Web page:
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t.m. göttl

T.M. Göttl is a member of the Buffalo ZEF creative arts community. She has read and performed her poetry at various events throughout Northeast Ohio, she won first place on the first time she ever competed in a poetry slam, and she was a winner in the 2007 Wayne College Regional Writing Awards. TMGottl@buffalozef.net



We walked,
slushing through the desperate high heels;
the black-light referees; the
gasoline-powered athletes, wearing
incandescent glasses; the Dionysian criminals;
the jester's pet skunks; and
the magazine girls with singed hair
and branded arms and
metal through their ankles; all these
bleary-faced manics—
smelling of pre-dawn hours and
melting glass and broken ice
and impossible sunscreen—
who occupy the palace
where the gypsy king holds court.

Money changed
from scaly hands to squinting eyes,
until altar boys, brandishing
neon hand guns in the hall,
desecrated rose windows and
play-acted at the liquid crystal
blood, smearing their t-shirts.
Ultraviolet racehorses galloped over our heads,
and laundered constellations poured
from the hoof-prints, drilled through the ceiling.

We tasted the polyester, the
upside-down watchtower translations, the
bartered tongues and carnivalized
monolithic sainthoods.

And every
was broken.

Covered in shredded paper and
white cotton shirts,
the pieces fell everywhere!
Fireflies clustered in the gaps
between their separated quarters,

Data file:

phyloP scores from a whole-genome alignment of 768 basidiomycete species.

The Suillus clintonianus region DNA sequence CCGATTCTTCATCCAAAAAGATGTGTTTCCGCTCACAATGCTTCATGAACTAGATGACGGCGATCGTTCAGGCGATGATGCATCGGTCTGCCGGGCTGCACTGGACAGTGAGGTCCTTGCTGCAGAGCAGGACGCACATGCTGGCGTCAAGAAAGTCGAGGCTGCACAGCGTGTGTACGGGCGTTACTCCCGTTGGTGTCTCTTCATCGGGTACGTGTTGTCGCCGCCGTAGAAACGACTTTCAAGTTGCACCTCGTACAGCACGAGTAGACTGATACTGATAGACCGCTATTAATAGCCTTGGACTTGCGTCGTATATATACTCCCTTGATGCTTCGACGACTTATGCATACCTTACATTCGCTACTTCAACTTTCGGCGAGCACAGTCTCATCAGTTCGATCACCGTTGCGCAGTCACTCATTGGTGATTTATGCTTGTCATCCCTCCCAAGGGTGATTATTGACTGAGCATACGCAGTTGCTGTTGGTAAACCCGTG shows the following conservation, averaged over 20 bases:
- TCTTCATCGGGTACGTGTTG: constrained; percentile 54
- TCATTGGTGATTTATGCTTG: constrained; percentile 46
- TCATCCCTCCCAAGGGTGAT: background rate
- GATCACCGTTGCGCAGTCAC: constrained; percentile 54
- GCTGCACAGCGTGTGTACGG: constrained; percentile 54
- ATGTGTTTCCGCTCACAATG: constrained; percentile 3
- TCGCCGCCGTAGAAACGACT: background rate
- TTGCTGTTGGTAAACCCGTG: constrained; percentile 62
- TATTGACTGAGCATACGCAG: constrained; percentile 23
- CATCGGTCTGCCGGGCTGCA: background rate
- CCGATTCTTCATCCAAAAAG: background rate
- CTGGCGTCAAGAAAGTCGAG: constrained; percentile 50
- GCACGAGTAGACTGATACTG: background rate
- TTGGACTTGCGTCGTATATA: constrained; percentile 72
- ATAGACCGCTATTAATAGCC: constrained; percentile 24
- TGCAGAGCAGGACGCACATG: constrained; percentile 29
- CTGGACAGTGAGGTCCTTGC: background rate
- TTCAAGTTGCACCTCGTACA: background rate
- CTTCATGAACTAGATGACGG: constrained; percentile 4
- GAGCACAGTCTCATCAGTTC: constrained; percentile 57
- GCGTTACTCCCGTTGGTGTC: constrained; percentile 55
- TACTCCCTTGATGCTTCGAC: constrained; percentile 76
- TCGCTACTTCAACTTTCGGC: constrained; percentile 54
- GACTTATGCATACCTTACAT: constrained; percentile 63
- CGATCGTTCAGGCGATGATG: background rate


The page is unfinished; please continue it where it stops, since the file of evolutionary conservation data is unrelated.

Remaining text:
and tired of being broken,
of drinking ash and lava
from turquoise bottles,
I closed my ghost-haunted ears
to their pastel siren shrieks,
and followed the splash of constellations
evaporating back into the sky.

Morning fell. Sleep lifted,
kicking the last glittering, cigar ashtray.
And a roadside dove waited,
picking through the still-drowsing
pieces of last night.
The white sun
burned my shoulders.


In Doubt

Finally, I trapped the god,
behind my teeth,
and I stood questions
of dispensation,
posed them crouched, as tigers.
I ranted to the god in my mouth
until my teeth turned to iron
and my eyes rusted.
After my flailing and tears
had settled, and only a little
hot dust still hung in the air,
I noticed a man, dark of mood
and dark of face and dark
of thought,
watching me,
quietly munching clover
and sipping honey.
His countenance was the windy one
worn by Alpine conquerors.
He fed me milk with strawberries
to chase away the demons and senators
and other hooded thieves
clawing at my shoes.
Then he handed me a cup
of blinding coffee,
spiced and herbal.
I did not realize
I'd swallowed the god,
and that he'd flown out my ears,


Toll Booths on the Road to Immortality

The cliff house built
from pieces of bread and milk
falls apart into the waltzing ocean,
where gulls pick the crumbs from the sand.
The hungry and the thirsty
shatter bottles full of
ice and pepper and hope-tired letters, and
petition the beautiful
glittering spiders for healthy feet
along the metered journey,
while dodging the watery light
falling between piano strings.
Together, we join the pilgrims' hurricane,
tumbling and spilling over the
jagged volcanoes' mouths,
and lift toward the sky on
thin green wings, wearing delicate
silver circles around our
wrists and necks.
We hover above scattered sheep,
those blind and content, who throw
their colored and living flags
to the blaze. But
those shrunken, masquerading ashes
escape and reassemble in the trees,
once more eating bread, drinking
the salty glow that used to be wasted
in the tide pools.
Souls hidden and reanimated—they laugh
at our lost harbors, our street performers,
our mismatched gangs roaming
in search of brightness—
they award satin and
velvet and wings
to the mountain climbers and sculptors
whose hands, daily, bear the scars
of distant, living marble.

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